Kerrigan Pushes Regional Economic Plan in Pittsfield
|State Reps. Gailanne Cariddi, William "Smitty" Pignatelli, state Sen. Benjamin Downing and lieutenant governor candidate Steve Kerrigan talked economics during a morning walk down North Street.|
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Area Democrats Ramping Up For November Statewide Election
|State Sen. Benjamin Downing is the chairman of the party's coordinated campaign aimed to rally voters to the polls in November.|
RICHMOND, Mass. — County Democrats haven't forgotten the night Republican Scott Brown was elected to the U.S. Senate.
And they don't want anything similar to happen again.
|Some of the party's active volunteers, including Sheila Murray of the Berkshire Brigades at left, attended Sunday's event that was both a fundraiser for the party but also a rally for organizers to get out the vote.|
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Coakley Asks Support In Final Campaign Push
|Berkshires native Martha Coakely was in Pittsfield on Thursday, making a swing into the county in the days leading to the primary.|
PITTSFIELD, Mass. — Gubernatorial candidate Martha Coakley asked for votes and urged financial support as she visited 3rd Thursday and met with a smattering of the local cultural crowd at the Whitney Center for the Arts last week.
"It's always a privilege to come back to Berkshire County, said Coakley, a former North Adams resident and alum of Williams College.
Coakley, who as attorney general has had jurisdiction over utility rate regulation, said Massachusetts needs to build on current efforts toward greater energy efficiency.
"In the last eight years, we've seen some very interesting challenges and changes," said Coakley, touting her allegiance with Gov. Deval Patrick's administration.
Coakley also reiterated to local voters a revised position statement made earlier in the week in opposition to the proposed Northeast Energy Direct proposal to install a new fracked gas natural pipeline
"We need rich fuels, but I do not support the pipeline plan as proposed by Kinder Morgan," said Coakley. "We have to work to do, we have to get people to the table to meet our energy needs, but that doesn't seem to be the proposal to do it."
Regarding education, Coakley spoke of the importance of science and technology curriculum that also included arts and creativity, and of institutions like Berkshire Community College and the local vocational and technical high schools in economic development for the region.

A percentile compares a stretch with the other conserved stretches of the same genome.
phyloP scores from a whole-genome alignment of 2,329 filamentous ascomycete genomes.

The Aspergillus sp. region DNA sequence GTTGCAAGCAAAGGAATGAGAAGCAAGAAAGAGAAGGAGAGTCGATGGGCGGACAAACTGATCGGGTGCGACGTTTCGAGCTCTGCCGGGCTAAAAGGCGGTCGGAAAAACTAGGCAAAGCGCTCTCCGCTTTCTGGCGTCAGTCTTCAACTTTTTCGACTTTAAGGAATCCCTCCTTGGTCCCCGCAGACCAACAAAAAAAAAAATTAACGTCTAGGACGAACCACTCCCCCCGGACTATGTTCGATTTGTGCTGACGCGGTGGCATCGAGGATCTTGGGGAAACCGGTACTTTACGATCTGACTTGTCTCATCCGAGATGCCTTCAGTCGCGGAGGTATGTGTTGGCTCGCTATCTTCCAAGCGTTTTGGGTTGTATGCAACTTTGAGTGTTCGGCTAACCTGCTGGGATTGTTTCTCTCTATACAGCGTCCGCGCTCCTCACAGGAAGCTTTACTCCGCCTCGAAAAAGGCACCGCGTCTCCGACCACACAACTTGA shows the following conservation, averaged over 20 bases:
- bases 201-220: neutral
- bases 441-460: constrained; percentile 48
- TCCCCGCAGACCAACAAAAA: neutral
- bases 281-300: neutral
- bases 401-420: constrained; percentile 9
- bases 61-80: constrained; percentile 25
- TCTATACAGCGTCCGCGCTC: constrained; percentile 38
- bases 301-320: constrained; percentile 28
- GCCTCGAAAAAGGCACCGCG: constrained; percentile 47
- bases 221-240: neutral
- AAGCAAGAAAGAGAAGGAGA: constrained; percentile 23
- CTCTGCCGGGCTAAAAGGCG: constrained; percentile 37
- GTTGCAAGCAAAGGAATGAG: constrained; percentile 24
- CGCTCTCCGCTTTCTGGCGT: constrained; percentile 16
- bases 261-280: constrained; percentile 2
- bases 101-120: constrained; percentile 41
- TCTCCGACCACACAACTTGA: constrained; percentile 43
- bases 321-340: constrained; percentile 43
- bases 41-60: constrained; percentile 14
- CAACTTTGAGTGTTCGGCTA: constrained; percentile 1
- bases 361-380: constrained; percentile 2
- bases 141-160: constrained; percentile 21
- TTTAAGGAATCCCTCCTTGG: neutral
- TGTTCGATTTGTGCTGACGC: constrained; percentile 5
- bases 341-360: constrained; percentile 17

"Developing that work force," is crucial, said Coakley, "and aligning what our future may look like with the curriculum we have, so that kids who are graduating have those skills."
Coakley also said she would like to increase the state's budgetary allocation for cultural funding.
"It's a tough economy, but we know that it's a good investment for so many reasons," she said. "It's a place where those dollars can be leveraged in so many ways."
"I'm also happy to have input from you all about other ways that a governor can be a good partner, so that we can structure our government and our cabinet accordingly."
Coakley promised aggressive reform on mental health and substance abuse issues, speaking candidly of the suicide of her younger brother, which she attributed to the stigma surrounding treatment for mental ailments.
"Eighteen years ago this afternoon, he took his own life," Coakley told supporters. "In 2015, we should be dealing with mental and behavioral problems the way we do with cardiac disease and diabetes. We can do that here in Massachusetts."
According to campaign staffers, Coakley will have a large push of television advertising beginning next week up to the Sept. 9 Democratic primary, and fundraising efforts throughout the state are critical. She will face off against Steven Grossman, the state treasurer, and Don Berwick, former federal Medicare administrator.
"We've had a fairly low-key campaign, but successful campaign because of the grass roots we've done," according to Coakley. "People are starting to really pay attention [to the election] now, and every dollar we raise now goes into voter contact."
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Snoonian, Rice Cruise to Victory in Adams Election